Criminal Threats Law - Penal Code 422 PC
In today's day and age, the police, prosecutors, and judges take this type of crime very seriously. To avoid an extremely harsh sentence for my clients, I find myself convincing the powers that be that my client is not dangerous and that if they did threaten someone, they would never actually do anything.
This type of analysis takes a lot of different components to be successful. The prosecutor and judge will consider such things as, did the person have the means to carry out the threat? did they ever commit a violent crime in the past? What led them to make such a threat? did the alleged victim provoke them? And, of course, they will look at why the threat was made and its circumstances.
The critical issue to hurdle is if the powers that give the client a break will come back to haunt them. This is what the judge and prosecutor are thinking about when they decide on their position related to the defendant.
Their worse nightmare is that they give someone a break which makes a serious threat, and then the person goes out and carries out the threat. This will come back to the prosecutor and judge and possibly affect their reputation and position. With this kind of stakes on the line, I make sure that we work hard to show that a subject client is a good person who simply lost their temper.
Why Are Criminal Threats Treated So Seriously?
I remember when the “Three Strikes Law” was passed in the early 1990s and the impact it has had on the criminal justice system. Criminal threats were not initially considered a strike and were not treated seriously for years.
However, it became a strike for whatever political reason and has sent many people to prison over the years and destroyed people's careers and lives in many circumstances. The legislature has determined that when someone criminally threatens another, they will come down hard on them.
However, I have had success in getting these cases reduced to misdemeanors and even dismissed under the right circumstances. Frankly, sometimes the alleged victim does something so horrible to the defendant that they deserve to be threatened. This is where I fight with everything I have to make things right for my clients. Come and sit down with me and let's discuss all of the facts and circumstances of your case and life and make sure you achieve the correct result!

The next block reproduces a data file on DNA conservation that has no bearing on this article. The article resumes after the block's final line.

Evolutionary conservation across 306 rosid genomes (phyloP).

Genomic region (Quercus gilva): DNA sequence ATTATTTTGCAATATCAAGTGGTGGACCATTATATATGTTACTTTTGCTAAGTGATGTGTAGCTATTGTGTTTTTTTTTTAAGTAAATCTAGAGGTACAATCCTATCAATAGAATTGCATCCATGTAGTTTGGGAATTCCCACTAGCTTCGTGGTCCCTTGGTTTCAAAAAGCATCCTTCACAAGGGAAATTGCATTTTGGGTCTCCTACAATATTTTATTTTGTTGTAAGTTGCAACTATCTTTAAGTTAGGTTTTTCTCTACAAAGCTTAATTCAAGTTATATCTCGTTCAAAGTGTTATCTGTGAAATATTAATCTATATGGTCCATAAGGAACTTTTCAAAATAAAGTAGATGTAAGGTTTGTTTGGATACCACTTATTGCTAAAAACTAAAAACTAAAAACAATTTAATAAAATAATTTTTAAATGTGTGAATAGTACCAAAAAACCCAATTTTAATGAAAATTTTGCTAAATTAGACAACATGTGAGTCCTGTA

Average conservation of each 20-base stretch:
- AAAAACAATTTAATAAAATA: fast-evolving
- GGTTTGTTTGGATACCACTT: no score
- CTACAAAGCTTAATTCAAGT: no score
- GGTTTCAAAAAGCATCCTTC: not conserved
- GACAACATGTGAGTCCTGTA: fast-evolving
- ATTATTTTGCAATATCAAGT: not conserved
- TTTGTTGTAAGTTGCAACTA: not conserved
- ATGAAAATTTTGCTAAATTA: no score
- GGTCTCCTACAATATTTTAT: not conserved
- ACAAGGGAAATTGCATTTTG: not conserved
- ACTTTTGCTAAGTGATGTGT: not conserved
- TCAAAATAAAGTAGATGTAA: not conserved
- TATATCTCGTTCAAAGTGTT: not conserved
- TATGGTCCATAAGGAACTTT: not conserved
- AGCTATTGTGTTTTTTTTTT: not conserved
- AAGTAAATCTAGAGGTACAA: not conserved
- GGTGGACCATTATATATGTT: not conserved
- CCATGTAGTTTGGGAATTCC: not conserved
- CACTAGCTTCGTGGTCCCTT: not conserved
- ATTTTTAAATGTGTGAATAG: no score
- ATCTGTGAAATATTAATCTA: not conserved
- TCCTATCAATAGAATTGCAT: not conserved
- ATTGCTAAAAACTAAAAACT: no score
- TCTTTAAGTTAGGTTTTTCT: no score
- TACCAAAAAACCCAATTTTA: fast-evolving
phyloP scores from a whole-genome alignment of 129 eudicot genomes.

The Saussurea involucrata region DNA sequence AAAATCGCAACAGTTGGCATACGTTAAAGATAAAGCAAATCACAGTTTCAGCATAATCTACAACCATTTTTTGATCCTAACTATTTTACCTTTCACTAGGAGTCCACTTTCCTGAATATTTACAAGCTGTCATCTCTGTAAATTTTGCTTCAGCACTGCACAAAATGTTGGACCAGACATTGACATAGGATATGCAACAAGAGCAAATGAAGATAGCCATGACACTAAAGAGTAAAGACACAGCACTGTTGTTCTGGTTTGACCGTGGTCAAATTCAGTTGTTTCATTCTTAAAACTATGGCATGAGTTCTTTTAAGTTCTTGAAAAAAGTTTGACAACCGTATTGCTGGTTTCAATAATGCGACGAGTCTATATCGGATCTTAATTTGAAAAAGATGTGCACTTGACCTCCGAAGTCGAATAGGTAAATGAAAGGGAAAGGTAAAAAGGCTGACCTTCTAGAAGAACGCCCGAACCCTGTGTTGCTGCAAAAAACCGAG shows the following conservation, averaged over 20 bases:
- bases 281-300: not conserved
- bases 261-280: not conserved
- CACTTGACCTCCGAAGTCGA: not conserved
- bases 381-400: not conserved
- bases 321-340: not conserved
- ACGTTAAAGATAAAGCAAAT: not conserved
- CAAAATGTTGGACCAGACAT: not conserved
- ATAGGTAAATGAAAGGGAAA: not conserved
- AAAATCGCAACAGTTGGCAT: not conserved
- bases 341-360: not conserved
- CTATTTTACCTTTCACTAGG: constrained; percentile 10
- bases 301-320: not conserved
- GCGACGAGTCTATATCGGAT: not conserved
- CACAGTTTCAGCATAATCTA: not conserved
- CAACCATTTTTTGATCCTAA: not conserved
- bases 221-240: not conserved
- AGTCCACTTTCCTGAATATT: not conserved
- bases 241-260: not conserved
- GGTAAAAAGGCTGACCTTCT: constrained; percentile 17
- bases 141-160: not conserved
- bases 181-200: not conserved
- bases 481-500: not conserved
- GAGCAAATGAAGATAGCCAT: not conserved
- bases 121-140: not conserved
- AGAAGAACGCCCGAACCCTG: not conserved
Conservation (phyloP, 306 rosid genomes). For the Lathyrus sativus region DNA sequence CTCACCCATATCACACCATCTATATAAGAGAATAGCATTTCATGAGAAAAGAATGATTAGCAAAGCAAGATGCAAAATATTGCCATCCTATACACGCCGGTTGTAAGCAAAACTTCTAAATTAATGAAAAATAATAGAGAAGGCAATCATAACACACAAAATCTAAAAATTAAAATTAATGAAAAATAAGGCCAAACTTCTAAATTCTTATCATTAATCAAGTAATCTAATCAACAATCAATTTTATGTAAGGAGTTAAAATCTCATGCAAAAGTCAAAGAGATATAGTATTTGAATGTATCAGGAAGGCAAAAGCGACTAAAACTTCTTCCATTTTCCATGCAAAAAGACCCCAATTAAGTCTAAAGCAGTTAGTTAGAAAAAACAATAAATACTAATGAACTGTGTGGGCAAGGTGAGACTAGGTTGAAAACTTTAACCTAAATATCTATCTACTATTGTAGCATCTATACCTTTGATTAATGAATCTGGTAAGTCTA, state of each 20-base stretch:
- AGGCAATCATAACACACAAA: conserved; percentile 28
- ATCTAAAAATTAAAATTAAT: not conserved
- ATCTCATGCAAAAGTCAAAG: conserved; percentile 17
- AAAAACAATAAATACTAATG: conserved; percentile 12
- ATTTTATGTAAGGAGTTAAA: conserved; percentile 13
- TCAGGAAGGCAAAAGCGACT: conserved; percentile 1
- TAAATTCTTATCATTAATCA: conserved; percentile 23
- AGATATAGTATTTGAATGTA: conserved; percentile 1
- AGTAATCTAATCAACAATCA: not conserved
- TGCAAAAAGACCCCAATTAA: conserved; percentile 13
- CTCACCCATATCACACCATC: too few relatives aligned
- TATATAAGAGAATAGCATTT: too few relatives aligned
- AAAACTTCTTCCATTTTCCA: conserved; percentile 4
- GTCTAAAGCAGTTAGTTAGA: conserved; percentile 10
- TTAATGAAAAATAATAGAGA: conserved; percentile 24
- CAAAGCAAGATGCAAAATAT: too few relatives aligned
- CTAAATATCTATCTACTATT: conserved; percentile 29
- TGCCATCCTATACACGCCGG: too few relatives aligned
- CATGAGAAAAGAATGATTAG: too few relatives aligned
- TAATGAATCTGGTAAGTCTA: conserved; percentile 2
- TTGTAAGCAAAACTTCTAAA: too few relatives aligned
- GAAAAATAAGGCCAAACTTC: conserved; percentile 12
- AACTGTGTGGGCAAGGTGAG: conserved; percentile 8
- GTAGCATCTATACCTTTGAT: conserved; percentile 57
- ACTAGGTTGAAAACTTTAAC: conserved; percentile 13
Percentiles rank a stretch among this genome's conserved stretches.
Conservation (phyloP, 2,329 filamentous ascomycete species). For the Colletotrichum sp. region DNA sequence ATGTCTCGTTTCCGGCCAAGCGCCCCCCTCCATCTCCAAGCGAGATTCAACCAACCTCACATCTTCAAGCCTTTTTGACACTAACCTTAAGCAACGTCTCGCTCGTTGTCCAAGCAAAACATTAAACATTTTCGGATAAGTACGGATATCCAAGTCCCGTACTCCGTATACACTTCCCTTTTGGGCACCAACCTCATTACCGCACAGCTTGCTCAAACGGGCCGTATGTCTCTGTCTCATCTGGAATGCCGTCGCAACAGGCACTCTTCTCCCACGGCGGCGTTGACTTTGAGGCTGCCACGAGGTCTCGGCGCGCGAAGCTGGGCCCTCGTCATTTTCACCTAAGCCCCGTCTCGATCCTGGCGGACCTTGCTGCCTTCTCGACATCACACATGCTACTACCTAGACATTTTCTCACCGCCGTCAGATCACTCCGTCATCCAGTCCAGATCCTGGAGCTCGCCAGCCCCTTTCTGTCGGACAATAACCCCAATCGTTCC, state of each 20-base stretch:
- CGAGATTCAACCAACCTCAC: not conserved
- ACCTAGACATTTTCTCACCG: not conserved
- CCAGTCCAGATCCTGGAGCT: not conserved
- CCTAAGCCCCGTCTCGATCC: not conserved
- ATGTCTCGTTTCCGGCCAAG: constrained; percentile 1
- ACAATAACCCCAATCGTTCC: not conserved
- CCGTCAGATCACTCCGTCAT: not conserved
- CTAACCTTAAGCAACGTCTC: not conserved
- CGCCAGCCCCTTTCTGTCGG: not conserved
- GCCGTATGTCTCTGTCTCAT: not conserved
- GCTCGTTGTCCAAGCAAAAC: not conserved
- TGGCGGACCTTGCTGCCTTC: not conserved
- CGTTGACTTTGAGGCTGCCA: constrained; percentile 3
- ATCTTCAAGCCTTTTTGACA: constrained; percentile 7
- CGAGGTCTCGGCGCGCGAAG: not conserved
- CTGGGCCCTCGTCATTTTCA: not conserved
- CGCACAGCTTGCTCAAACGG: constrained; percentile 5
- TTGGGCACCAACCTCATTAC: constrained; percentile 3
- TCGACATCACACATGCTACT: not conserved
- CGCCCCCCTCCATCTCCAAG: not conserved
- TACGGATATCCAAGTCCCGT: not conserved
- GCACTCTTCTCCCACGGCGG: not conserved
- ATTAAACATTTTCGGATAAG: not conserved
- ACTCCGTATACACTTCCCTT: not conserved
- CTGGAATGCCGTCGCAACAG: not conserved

When Will Criminal Threats Be Charged As Felony?
As you probably know by now, if you're charged with criminal threats under Penal Code Section 422, you can be charged with a felony or a misdemeanor. There's a vast difference between what is demanded. In many cases, criminal threats charges are related to domestic violence.
First off, if the case is charged as a felony, that's a strike under the three-strikes law of California. You could be facing prison time and a conviction on your record for the rest of your life. If, on the other hand, it's charged as a misdemeanor, you likely won't get any jail time, although you could face up to a year depending on how severe the threat is and what your prior criminal record looks like.
So, the big difference between the two is noticeable and significant and has to do with the amount of time in custody you'll spend and whether you'll have a conviction on your criminal record for the rest of your life that will follow you around.
Use of Weapon or Violent Threats is a Felony
I don't know if there's any perfectly demarcated line between a felony and a misdemeanor related to this criminal threat under Penal Code Section 422. It seems to me it's just a judgment call on the prosecutors, and they're going to look at a whole host of different factors. If somebody is holding a knife or a gun and threatens to kill somebody, especially a family member or somebody close to them, this will probably be a felony.
The prosecutors don't like these types of cases. They're always very fearful that if they don't come down like a ton of bricks on these individuals who are threatening people, they're going to be in a position where the person will do something even worse than threatening the next time. They will feel like they're responsible for that person's actions because they didn't take them seriously enough the first time.